THE show’s far from over.
In the fashion calendar for February, the cities of Milan, New York and London saw a lot of lights, camera and action, with combined shows rolling out everywhere. We don’t want you to miss out, so here are more FW19 menswear looks that we know you’ll like.
Coach’s psychedelic mania
This season, creative director Stuart Vevers is going with bold, exaggerated outerwear to demonstrate his definition of a psychedelic party.
One of Coach’s FW19 menswear looks that we love is the shearling jackets with the larger-than-life lapels. As of last October, Coach has decided to go fur-free; this woollen alternative here is giving us a bad-boy-in-a-cold-winter vibe.
To accompany Coach’s rebellious theme, we can’t believe it’s also bringing beanies back in vogue. It’s official: Beanies are no longer passé — you heard this from us first.
Not to mention the addition of oceanic blue plaids in its contemporary takes, Coach is getting us excited to roam the streets in its frosty winter outfits.
You know Gucci, and you also know Alessandro Michele. It’s hard to top a showstopper like the Gucci Fall 19 show, much less its FW19 menswear looks.
Michele cites the concept of ‘Persona’ as the focal point this season, and the number of masks we saw shows Gucci’s passionate intention to explore the plurality of identity-making.
For the men, full trouser legs were cinched above the ankles with cord, while coats and jackets with unfinished stitchings were paired with luxurious shawls. Sadly though, those amazing metal ear coverings aren’t going to be for sale.
The collection was everything fans had hoped for and more — vampire meets victorian royalty in concert — that is our take on Gucci’s FW19 collection.
The Burberry boy and gentleman
Do you ever wonder if the same outfit will look as good if you wear it to another event? Looks like creative director Riccardo Tisci can relate.
Alright, those aren’t Tisci’s exact words, but this is one of the first times we’re seeing a designer experiment with two different venues in one show. One, a structured wood setting with a dimly-lit runway, and the other, a dark and brutalist underground.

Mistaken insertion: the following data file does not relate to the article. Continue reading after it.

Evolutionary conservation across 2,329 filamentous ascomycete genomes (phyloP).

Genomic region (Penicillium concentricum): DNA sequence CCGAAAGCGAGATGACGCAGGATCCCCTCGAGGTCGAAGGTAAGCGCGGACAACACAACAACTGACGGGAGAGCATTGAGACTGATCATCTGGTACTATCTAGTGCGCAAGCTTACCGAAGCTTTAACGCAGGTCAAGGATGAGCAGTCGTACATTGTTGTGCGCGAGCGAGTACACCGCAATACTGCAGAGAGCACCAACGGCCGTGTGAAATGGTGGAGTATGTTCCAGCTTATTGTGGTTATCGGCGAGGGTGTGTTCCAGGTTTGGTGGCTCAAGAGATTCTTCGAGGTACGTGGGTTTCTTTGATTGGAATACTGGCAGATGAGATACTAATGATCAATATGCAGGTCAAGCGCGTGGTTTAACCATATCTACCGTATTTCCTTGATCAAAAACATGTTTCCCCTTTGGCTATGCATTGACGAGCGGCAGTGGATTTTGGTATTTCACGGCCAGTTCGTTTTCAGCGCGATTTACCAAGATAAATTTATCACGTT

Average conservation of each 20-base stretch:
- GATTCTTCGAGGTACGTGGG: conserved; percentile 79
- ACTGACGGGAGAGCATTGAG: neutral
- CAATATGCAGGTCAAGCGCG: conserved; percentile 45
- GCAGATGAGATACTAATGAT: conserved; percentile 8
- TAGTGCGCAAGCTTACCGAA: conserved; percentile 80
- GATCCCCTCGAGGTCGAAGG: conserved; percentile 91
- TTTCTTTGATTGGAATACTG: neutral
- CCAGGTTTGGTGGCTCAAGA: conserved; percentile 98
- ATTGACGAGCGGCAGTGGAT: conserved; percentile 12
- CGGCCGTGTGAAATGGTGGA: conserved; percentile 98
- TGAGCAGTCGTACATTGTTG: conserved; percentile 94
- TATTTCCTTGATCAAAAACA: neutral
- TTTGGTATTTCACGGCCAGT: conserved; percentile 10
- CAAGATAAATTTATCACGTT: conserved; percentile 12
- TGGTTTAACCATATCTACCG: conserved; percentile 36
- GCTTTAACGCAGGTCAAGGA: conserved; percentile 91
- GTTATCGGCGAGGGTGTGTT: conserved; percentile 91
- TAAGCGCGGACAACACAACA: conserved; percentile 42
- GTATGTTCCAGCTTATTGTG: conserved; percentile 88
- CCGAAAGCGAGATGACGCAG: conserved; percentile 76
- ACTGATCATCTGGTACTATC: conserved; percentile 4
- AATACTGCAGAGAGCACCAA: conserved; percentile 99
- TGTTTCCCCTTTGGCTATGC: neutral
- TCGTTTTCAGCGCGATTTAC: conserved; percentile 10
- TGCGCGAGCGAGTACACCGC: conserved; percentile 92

Like we expected, Tisci is continuing the rhetoric for designing the codes of the Burberry family. For the playful boy, vintage checks were revisited in bold patchworks along with accents of animal prints.
As for the classy gentleman, the contemporary suit and coats were layered with quilted gilets that evoked nautical vibes.
Salvatore Ferragamo’s three-button suit
Maison Ferragamo is the perfect epitome of teamwork making the dream work. While there isn’t much commentary on the design chemistry between Paul Andrews and Guillaume Meilland, it’s clear as day why Ferragamo thinks a co-ed show works for them.
This season’s “Generation” theme suggests the iteration of family, a cultural continuity central to the spirit of the brand and more importantly, embracing the politics of togetherness. The answer is a symbiotic relationship between menswear and womenswear. While Andrew’s and Meilland’s individual signatures shone through, the pieces for both the men and women were in perfect harmony.
To name a few, technical wool gabardine and deerskin were some of the materials harnessed. Design-wise, the three-button suit with soft shoulders and widened lapels was also a welcome update.
The biggest takeaway? This designer duo is creating bigger waves that more people will be talking about.
Bottega Veneta’s leather DNA
Pulling off a Bottega runway show for the first time is no easy feat for any designer, much less newly-sworn in creative director Daniel Lee. For starters, Lee brings the focus back to the core of what the Italian Maison is good at. In this season, he looked to biker leather.
Amongst the FW19 menswear looks, we saw much-needed modernity breathed into Bottega’s traditional techniques. Sturdy leather sole boots were the staple footwear of the collection and clearly, it wasn’t a subtle suggestion.
In terms of tailoring, the sleeves became narrower and almost two-dimensional, extending past the wrists. Lee also made shoulder lines more pronounced with exaggerated tailoring in the jackets. It was probably within his intention for it to look ten sizes too big, so we figure it’s meant to be comfy and stylish at the same time.
Images belong to respective brands.